Join the fight to end violence, abuse, neglect and exploitation of people with disability by engaging with the Disability Royal Commission.

Quick Escape

Coming up next in 2022

a paper calendar on a table, open to January, with some paperclips and leaves.The first hearing scheduled for 2022 is in February and will dig into Centrelink’s Disability Employment Services. We had some things to say about them in our submission to the Senate Disability Support Pension (DSP) inquiry, since many people with disability on Jobseeker have been unjustly denied access to the DSP.

Other hearing topics announced so far include guardianship arrangements and substituted decision making, Australian Disability Enterprises (also known as sheltered workshops), and the second part of the postponed hearing on women and girls with disability.

Thinking about sharing your story with the Disability Royal Commission in 2022? Find out more.

Catch-up: Life Without Barriers?

An institutional-looking bedroom with a single bed and chair and a rolling table.Hearing 20 continued the theme of how disability service providers can prevent and respond to violence, abuse, neglect and exploitation. The Royal Commission heard about two case studies involving group homes run by Life Without Barriers.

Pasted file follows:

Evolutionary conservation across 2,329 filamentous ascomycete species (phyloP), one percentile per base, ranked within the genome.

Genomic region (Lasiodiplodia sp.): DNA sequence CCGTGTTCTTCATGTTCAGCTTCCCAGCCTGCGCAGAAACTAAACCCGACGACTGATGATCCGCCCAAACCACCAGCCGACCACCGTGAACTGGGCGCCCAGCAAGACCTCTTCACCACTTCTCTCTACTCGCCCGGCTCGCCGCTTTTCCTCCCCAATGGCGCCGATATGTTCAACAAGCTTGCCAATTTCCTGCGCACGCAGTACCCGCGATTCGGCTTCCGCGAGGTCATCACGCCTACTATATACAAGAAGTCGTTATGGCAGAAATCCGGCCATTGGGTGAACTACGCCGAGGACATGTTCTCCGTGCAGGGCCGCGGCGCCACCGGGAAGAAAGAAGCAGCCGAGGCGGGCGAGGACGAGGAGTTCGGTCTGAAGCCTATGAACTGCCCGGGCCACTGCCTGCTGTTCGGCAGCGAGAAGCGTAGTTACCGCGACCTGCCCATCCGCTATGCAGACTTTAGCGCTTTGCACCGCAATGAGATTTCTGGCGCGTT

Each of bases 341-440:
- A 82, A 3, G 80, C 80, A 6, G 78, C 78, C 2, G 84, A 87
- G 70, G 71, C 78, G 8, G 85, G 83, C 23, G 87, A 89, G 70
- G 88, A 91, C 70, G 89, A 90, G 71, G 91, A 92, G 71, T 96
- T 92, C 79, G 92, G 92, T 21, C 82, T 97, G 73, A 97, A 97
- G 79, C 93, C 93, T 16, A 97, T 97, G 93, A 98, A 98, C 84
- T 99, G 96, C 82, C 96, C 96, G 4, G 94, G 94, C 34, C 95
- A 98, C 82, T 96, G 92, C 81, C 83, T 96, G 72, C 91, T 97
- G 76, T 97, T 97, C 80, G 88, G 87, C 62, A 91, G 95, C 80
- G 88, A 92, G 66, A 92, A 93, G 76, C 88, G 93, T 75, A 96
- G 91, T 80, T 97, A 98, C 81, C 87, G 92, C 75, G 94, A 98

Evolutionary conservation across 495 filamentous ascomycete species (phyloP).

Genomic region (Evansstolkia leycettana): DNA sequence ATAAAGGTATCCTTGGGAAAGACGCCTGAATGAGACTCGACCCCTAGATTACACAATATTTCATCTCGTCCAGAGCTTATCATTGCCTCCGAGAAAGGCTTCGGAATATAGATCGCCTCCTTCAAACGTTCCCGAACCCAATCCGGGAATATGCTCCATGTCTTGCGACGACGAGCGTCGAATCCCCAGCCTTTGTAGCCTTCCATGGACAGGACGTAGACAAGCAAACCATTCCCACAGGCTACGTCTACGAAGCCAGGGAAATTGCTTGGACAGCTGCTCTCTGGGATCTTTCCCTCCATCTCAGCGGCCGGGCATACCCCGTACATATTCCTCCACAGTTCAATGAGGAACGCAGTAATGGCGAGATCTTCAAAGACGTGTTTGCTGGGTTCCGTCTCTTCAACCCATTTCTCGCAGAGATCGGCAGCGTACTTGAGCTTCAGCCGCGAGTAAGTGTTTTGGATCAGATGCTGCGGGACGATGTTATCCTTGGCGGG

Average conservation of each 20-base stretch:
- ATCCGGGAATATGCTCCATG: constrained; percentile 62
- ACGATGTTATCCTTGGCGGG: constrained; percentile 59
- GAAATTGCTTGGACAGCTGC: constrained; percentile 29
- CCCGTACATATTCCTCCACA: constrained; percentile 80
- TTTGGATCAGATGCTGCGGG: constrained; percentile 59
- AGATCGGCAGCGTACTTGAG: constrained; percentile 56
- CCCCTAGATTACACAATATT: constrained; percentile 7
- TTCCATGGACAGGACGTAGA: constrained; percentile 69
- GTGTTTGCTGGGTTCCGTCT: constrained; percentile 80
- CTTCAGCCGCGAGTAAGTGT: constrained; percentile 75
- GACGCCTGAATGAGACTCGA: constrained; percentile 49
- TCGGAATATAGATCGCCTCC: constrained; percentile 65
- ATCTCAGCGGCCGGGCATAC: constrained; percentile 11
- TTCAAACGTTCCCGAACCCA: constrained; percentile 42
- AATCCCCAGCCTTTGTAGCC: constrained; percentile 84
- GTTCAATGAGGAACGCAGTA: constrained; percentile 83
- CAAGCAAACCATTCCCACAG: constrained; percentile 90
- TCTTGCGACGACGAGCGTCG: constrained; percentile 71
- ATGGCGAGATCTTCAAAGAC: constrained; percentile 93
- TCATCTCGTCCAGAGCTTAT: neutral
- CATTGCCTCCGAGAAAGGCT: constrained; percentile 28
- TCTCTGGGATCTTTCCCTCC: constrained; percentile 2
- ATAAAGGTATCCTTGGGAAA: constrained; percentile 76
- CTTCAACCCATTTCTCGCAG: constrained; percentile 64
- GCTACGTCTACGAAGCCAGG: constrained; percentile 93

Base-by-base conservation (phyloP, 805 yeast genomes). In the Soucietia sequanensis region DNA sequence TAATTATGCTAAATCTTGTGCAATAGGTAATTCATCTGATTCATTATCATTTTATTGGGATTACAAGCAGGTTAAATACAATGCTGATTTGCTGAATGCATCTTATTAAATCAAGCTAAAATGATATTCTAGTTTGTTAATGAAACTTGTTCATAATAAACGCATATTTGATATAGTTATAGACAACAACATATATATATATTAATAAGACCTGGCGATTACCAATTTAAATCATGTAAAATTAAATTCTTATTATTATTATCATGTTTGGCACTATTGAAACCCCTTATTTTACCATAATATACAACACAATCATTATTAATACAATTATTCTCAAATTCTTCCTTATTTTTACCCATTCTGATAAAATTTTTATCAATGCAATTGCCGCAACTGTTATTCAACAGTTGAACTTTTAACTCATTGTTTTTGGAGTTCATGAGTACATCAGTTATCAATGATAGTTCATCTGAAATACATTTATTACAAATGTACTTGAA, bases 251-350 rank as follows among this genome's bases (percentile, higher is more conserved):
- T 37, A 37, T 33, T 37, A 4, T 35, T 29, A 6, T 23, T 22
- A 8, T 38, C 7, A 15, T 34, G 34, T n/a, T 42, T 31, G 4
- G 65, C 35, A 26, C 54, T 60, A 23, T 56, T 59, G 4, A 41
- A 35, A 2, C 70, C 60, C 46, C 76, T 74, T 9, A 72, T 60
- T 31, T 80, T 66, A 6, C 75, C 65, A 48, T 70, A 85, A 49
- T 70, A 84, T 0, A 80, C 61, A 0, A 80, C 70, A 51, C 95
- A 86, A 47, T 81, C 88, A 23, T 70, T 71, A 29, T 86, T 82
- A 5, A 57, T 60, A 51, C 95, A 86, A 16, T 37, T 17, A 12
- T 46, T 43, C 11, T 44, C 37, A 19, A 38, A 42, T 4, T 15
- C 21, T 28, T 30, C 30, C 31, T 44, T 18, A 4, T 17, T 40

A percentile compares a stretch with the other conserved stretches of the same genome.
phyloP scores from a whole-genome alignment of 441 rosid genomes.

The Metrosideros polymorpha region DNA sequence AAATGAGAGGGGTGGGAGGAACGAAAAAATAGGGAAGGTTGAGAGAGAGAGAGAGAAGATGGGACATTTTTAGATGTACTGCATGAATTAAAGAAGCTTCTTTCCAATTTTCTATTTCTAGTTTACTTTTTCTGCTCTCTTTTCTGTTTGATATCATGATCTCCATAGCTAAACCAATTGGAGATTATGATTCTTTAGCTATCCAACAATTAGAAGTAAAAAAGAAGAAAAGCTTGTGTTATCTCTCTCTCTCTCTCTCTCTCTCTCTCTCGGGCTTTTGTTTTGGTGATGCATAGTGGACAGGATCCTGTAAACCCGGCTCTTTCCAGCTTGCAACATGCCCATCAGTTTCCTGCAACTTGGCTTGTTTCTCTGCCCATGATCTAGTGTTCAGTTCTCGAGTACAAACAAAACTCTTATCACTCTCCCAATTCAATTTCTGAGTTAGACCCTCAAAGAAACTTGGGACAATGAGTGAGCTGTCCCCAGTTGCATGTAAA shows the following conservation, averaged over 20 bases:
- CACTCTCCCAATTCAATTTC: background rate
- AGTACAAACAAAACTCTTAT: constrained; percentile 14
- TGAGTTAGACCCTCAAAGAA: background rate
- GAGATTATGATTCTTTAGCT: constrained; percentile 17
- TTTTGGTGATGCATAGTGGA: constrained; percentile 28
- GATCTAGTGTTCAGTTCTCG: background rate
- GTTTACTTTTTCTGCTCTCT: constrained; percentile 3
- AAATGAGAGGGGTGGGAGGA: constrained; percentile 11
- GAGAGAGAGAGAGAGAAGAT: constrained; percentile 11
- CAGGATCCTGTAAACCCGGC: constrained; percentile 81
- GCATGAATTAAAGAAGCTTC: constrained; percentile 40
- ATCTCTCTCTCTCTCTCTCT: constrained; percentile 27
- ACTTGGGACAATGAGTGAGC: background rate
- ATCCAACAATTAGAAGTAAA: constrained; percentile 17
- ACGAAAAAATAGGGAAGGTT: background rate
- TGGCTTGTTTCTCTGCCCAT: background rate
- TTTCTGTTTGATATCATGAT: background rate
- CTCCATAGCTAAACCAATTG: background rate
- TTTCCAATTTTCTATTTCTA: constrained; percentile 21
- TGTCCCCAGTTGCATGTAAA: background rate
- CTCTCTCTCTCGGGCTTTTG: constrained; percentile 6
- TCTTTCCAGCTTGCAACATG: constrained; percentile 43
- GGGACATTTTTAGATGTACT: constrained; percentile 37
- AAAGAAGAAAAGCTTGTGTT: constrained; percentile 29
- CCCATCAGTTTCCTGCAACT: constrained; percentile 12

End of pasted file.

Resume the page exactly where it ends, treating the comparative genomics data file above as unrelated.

Witnesses spoke about their experiences living in or supporting family members in group homes which were violent or neglectful. The Commission then questioned Life Without Barriers leadership, who did not impress.

Find out more about the hearing and group homes on our disability housing page.

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Our Voice
A woman onstage with a harp and a microphone.

I just wanted a job!

Industrial laws and practices favour people who can work a 40 hour week, every week, between particular set hours. Those who require more flexibility are often overlooked, even though they can get the job done perfectly well – just not in the usual 9-5 fashion.

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Updates
Six disabled people of color smile and pose in front of a concrete wall. Five people stand in the back, with the Black woman in the center holding up a chalkboard sign reading

Fighting for the right to authentic inclusion

PWDA would like the Disability Royal Commission to examine the ways in which people with disability are actively excluded in essential areas of life. We want segregated systems phased out, and universal access as the standard.

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Talking about violence, abuse, neglect and exploitation can be difficult. Here are some useful numbers and links to websites for support.